Even Duncan is a forensic sculptor whose mission in life is to bring closure to the families whose children have gone missing. She is able to piece together the bone fragments and re-create their faces. She is driven, she is intuitive, and she is haunted because her own daughter, Bonnie, was stolen from her so many years before. Bonnie has never been found.
Catherine Ling is a CIA agent who is as tormented as Eve. Her young son, Luke, was taken from her when he was only two years old, as an act of revenge against Catherine. For nine years, she hasn't known if Luke is alive or dead. But she knows exactly who took him...
If Eve can re-create Luke's face the way he would look now, at age eleven, Catherine has a chance at finding him. If Catherine gets closer to the truth, she may put Eve, and all those she loves, in the path of evil and vengeance. If Luke is actually alive, can he still be the son Catherine lost?
Before I start in on today's book, Chasing the Night, let me give you a little background info on Iris Johansen. She's been writing for over thirty years, both in the romance and mystery genre. Over sixty books have been published in that time, including ten starring Even Duncan and Joe Quinn. Obviously, she is prolific as well as popular.
That being said, Chasing the Night is a terrible thriller/mystery.
Eve Duncan and Joe Quinn have the potential to be very interesting characters. She is a highly skilled forensic sculptor and Joe is pretty much a supercop. As a couple, they are a force to be reckoned with. Add to the mix, black op spy Catherine Ling and child prodigy Kelly, and a few mercenaries, and the potential is certainly there.
But this book was flat out boring.
Characters talked at each other, not too each other. Conversation felt flat and repetitive. How often do people really tell each other exactly what they are thinking? And do it over and over and over again. I get the point. Eve is talented. Joe loves her to death. Catherine is more talented. Blah blah blah.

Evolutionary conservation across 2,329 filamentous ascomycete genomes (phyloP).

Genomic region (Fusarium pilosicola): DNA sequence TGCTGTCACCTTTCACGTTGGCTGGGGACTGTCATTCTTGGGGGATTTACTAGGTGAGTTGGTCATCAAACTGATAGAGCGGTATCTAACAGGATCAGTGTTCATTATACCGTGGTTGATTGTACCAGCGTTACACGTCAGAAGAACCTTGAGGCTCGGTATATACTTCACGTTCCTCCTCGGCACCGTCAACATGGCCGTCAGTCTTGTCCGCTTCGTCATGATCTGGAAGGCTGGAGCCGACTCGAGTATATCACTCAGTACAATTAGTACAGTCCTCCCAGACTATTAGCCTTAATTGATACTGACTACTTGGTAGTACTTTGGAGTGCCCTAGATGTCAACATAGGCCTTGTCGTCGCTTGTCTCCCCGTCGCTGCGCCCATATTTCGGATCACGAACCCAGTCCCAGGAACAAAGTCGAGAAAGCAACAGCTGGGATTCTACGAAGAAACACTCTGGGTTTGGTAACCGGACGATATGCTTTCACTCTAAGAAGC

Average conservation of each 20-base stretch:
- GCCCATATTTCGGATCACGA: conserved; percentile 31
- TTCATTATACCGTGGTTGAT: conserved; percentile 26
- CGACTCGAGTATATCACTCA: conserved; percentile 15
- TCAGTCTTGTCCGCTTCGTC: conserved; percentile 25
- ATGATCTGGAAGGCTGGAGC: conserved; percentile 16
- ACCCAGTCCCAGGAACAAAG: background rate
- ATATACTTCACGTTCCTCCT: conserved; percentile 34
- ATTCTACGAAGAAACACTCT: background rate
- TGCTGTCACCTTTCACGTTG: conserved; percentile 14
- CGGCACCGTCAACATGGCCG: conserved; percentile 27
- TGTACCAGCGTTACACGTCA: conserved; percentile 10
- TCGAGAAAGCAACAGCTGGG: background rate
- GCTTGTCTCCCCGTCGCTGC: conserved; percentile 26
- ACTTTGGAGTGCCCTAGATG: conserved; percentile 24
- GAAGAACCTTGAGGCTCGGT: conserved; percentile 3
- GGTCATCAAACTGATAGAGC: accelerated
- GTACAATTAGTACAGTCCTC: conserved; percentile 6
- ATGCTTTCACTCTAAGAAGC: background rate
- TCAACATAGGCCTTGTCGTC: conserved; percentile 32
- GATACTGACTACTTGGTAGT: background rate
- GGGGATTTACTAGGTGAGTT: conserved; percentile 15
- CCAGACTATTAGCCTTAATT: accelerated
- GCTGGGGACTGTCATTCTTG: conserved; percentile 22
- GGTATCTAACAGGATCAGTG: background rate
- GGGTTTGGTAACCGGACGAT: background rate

And listen to this speech from the villain.
"Duncan taught you that. How annoying. It modifies my efforts in increasing your pain. I'm going to remember that when I have her at my disposal." He paused. "I'll be thinking about you while Duncan is doing her wizardry. I'll be imagining every expression on your face, every bit of agony that you're feeling. Is it really your little Luke? Did the bullet hurt him before he died? I wish I could devote more time and concentration, but I've had to initiate the prologue to my farewell party, and it's requiring my attention."
You can practically hear him twirling his mustache.
The first two thirds of the book was full of stuff like this, and it took me well over two weeks of reading to get that far. In that time I could have read Ulysses or Infinite Jest, but even those books were easier to get through than this. Don't get me wrong, the book wasn't as complicated or dense as those novels, but after five pages or so I just found my mind wandering, completely uninterested on what was on the page.
I could go on and on about what I didn't like about the book, but what's the point. Unlike Iris Johansen, I'm not going to beat a point to death.
I'm only adding this because I've been asked a few times, but yeah, I always accept review/preview copies. Who turns down free stuff? Email me at firstname.lastname@example.org for my mailing address. And thanks.
Dan Fleming is the writer/co-creator of Warrior Twenty-Seven, the independant comics anthology. He's been known to bury his nose in books since the earliest of ages, and has been busy writing a crime novel for a few moons. His comic work can be viewed at www.warrior27.thecomicseries.com. He is also one half of the podcasting duo, The Potato League Podcast, which can be found on Podbean. He can be contacted at either email@example.com or firstname.lastname@example.org